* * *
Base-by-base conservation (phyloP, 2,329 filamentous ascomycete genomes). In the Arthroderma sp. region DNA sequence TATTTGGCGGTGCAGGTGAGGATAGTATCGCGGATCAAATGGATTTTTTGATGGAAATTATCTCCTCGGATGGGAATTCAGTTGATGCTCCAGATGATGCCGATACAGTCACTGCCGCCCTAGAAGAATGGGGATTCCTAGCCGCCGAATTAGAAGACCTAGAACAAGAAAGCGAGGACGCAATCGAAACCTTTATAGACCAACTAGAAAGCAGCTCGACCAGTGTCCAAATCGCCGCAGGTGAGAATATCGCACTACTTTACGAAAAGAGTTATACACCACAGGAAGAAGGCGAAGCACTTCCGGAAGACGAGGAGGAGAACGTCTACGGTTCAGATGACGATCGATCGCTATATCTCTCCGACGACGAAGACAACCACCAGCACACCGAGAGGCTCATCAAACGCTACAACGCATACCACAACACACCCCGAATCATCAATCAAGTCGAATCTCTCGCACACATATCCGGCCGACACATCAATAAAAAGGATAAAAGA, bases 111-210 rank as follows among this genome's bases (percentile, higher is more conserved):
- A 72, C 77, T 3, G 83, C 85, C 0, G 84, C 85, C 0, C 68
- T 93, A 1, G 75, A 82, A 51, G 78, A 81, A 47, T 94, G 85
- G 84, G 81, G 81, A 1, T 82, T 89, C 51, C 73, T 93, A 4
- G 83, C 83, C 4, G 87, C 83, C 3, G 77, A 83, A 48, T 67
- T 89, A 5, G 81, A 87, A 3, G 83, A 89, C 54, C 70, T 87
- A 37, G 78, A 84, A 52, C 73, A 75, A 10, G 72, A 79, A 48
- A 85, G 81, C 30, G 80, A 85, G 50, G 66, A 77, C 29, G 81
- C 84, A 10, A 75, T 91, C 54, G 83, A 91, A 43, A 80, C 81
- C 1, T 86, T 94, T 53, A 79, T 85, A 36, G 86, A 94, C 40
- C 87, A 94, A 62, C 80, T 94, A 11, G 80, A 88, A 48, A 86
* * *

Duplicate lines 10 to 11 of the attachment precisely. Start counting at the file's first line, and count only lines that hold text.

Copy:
- C 1, T 86, T 94, T 53, A 79, T 85, A 36, G 86, A 94, C 40
- C 87, A 94, A 62, C 80, T 94, A 11, G 80, A 88, A 48, A 86